Having graduated from Newport Harbor High School five days earlier, 17-year-old Brad Avery deferred college to visit distant, exotic places on the planet. He flew from LAX to Mexico City, and then to Panama, where he began a three-year trip sailing as a crew member on wealthy people’s boats in the Caribbean Sea and Atlantic Ocean. “I had a passionate, passionate interest in sailing,” he recalls.
When Avery wasn’t boating, he backpacked across Europe. This period in the early 1970s transformed him from wide-eyed, middle-class kid—who washed comedy legend Joey Bishop’s yacht, Son of a Gun, and drank coffee with John Wayne on his 130-foot boat, Wild Goose—into a savvy young adult. He learned how to fend for himself, partied for the first time, honed his already-keen boating skills and saw his love of nature intensify.
Awed by Ernest Hemingway, he entered the University of Southern California’s journalism program, hoping to master the art of storytelling. We’re lucky his stint as a reporter, a gig writing for The Orange County Register‘s outdoor sports page, lasted less than two years before he found his true calling. Nowadays, Avery serves as director of Orange Coast College’s School of Sailing and Seamanship, based near Restaurant Row on Pacific Coast Highway in Newport Beach. Some might dismiss the job as a lightweight task allowing three-hour lunches followed by idle gazing at the water as yachts parade back and forth with palm trees as a backdrop. After all, there’s no denying this scenery is spectacular, even hypnotic.
But Avery hasn’t let the atmosphere lull him. During a recent interview from an office perch overlooking the bay, he could easily name the owners of passing boats. Such familiarity makes him, along with councilman Duffy Duffield—another long-term nautical enthusiast—guardians of local boaters and waterways. “To me, [our waters are] like a huge public park with whales and Catalina Island,” he says. “It’s important to protect [them].”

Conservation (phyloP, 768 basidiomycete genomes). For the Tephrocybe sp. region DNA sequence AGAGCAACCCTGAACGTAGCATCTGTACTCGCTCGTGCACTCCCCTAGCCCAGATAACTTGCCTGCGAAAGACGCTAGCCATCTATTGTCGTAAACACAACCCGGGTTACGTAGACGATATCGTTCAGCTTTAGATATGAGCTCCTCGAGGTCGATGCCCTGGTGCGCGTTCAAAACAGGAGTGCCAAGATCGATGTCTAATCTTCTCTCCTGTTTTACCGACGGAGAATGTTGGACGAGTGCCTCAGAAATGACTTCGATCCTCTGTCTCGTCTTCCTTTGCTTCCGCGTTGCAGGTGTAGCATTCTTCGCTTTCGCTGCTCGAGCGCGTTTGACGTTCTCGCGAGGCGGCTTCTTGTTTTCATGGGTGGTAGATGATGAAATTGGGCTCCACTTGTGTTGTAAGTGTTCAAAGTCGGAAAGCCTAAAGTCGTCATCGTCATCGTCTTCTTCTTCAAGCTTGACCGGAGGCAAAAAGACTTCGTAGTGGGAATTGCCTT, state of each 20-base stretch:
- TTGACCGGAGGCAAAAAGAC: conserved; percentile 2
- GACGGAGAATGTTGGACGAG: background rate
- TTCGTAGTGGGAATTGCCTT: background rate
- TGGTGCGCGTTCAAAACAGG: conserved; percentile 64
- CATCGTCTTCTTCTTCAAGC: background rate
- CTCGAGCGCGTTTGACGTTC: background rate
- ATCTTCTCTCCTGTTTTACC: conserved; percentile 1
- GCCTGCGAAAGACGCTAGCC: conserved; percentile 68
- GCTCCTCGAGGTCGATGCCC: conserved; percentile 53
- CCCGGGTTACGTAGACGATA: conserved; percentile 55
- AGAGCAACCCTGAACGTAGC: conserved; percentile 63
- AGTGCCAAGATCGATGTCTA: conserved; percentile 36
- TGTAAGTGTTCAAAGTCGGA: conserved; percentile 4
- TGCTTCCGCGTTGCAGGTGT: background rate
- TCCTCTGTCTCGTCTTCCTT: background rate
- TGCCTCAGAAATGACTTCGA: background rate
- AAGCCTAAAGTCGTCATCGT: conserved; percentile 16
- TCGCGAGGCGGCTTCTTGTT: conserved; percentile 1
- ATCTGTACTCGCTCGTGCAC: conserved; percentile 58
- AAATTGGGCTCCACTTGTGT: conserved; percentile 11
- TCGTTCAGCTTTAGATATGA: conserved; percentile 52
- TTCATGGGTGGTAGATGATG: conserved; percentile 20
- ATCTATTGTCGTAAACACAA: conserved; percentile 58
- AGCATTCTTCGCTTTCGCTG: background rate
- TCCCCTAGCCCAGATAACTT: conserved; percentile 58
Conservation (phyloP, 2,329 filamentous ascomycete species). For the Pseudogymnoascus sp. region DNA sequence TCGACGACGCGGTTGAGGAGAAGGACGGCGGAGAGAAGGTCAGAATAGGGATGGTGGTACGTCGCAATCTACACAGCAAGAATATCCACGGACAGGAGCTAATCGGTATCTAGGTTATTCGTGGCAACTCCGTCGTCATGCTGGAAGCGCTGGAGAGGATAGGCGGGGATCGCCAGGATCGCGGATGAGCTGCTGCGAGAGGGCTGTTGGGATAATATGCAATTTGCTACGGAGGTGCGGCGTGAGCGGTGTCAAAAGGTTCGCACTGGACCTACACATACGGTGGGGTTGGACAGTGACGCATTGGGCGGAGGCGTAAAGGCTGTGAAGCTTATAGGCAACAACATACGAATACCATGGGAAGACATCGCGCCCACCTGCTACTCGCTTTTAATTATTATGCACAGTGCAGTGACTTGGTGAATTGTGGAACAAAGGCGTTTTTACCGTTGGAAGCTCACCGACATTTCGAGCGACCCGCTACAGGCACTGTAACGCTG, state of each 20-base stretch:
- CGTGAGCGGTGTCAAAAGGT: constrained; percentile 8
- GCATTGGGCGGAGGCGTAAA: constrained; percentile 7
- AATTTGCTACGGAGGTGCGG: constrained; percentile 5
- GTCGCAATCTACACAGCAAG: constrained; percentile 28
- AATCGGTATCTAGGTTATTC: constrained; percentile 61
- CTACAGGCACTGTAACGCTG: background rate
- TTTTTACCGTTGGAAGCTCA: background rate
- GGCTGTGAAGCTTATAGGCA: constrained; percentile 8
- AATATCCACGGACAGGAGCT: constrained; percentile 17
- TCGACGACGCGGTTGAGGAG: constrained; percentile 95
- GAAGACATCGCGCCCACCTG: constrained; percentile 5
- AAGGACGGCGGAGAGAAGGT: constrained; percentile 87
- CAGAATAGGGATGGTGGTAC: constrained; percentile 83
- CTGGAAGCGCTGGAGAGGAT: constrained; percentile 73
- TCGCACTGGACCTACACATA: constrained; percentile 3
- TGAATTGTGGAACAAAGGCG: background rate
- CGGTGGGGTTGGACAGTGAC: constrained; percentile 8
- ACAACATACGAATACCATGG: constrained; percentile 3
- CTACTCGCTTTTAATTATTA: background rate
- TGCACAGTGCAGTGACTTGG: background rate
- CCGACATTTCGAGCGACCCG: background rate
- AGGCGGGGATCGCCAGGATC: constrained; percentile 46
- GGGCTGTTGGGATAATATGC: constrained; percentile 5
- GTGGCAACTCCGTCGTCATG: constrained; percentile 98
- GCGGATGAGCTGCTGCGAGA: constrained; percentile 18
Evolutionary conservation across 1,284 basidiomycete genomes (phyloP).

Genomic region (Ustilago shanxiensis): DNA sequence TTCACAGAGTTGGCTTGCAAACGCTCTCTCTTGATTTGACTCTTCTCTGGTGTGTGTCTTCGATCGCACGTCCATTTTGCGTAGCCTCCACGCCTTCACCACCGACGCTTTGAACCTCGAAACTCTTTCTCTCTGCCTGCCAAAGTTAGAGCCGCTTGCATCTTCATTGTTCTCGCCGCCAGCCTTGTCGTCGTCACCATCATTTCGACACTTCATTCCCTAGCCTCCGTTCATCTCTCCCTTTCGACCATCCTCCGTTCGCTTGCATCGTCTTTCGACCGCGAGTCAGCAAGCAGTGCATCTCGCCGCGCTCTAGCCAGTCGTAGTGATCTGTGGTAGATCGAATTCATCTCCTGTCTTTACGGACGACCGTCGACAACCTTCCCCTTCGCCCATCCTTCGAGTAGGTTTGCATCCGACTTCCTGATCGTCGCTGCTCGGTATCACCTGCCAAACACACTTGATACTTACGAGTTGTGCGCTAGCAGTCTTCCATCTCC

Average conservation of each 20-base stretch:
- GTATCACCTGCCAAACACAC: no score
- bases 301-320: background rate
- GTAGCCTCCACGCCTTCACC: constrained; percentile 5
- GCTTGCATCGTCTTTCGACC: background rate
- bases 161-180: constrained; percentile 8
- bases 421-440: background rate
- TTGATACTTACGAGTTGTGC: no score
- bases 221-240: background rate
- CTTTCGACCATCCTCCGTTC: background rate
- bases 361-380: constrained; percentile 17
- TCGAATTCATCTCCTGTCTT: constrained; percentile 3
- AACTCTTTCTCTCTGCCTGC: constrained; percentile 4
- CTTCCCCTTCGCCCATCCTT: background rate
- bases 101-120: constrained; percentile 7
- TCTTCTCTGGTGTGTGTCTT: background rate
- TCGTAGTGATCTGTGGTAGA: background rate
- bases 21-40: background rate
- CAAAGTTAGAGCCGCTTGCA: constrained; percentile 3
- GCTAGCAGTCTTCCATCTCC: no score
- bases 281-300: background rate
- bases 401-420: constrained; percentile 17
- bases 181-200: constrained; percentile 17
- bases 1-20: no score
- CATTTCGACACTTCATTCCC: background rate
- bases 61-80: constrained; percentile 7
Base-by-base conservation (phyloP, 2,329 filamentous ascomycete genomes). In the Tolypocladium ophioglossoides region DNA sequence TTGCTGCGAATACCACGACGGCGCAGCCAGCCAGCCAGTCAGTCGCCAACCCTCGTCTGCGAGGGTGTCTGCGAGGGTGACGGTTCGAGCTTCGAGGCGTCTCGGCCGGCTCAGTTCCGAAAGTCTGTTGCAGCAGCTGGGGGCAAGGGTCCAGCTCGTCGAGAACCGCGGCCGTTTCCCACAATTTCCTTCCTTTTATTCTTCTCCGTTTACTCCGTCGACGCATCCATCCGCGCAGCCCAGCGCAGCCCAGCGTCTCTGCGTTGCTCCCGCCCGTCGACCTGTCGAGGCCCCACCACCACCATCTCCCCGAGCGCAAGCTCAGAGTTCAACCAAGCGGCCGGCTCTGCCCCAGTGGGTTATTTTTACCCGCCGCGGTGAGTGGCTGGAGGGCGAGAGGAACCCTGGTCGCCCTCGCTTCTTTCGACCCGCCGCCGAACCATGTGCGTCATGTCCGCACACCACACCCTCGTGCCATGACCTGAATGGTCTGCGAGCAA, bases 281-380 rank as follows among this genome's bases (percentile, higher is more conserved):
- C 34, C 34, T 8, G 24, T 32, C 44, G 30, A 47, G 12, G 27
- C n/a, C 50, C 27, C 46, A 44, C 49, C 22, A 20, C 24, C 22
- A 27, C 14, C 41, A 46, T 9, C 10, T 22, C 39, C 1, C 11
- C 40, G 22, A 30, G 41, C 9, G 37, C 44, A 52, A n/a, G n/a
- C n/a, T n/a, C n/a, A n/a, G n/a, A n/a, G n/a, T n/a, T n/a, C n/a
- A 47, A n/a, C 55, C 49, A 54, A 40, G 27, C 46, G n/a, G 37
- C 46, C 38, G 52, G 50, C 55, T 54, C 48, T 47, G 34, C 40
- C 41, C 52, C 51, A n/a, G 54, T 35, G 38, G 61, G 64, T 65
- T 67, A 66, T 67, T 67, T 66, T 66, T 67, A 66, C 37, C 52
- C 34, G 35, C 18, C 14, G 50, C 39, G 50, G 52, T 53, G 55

Avery took over a boating program decades ago that could have easily been scrapped as inconsequential during state budget crises and built it into one of California’s best examples of an efficient, public-private cooperation. County officials provide the land for offices, parking and classrooms. The community-college district handles human-resource issues and accounting, and wealthy area residents, such as the Disney family, offset expenses with generous cash contributions as well as donations of an array of sail- and power boats.
The project couldn’t succeed, however, without Avery and his staff bringing daily enthusiasm. They attract students also by offering affordable rates of, in one particular session, a cost of only $155 for 20 hours of expert, hands-on training—most of it on a boat. More than 1,500 folks—including people from as far away as Big Bear and San Diego—enroll annually.
While sipping a margarita with a friend on a beach in Cabo San Lucas last May, Avery received a text message from Duffield: An incumbent council member had unexpectedly decided not to seek re-election. Duffield encouraged him to run for the seat. An amused Avery handed his phone to his pal, who saw the communication and, without permission, jokingly sent a response: Okay!
In a life loaded with twists, this non-politician ultimately accepted the challenge. Hardcore conservatives weren’t elated by his refusal to kowtow to their ideological doctrine on national hot-button topics. At a 2016 GOP candidates’ forum, they demanded he regurgitate their views on killing abortion rights and Obamacare with no replacement plan, or risk losing. On another aggressive front, anti-commercial-development activists sought his unyielding allegiance to no-growth sentiments.
Veteran boat captains who’ve navigated oceans and kept crews both thrilled and safe aren’t easily rattled. Avery let the advocates know he was open to consider arguments, but he refused to become a pawn for either camp. In November, this 63-year-old lover of the sea, wildlife and the city that has been home for nearly five decades won the election.
R. Scott Moxley’s award-winning investigative journalism has touched nerves for two decades. An angry congressman threatened to break Moxley’s knee caps. A dirty sheriff promised his critical reporting was irrelevant and then landed in prison. The U.S. House of Representatives debated his work. Federal prosecutors credited his stories for the arrest of a doctor who sold fake medicine to dying patients. Moxley has won Journalist of the Year honors at the Los Angeles Press Club; been named Distinguished Journalist of the Year by the LA Society of Professional Journalists; and hailed by two New York Times Magazine writers for his “herculean job” exposing Southern California law enforcement corruption.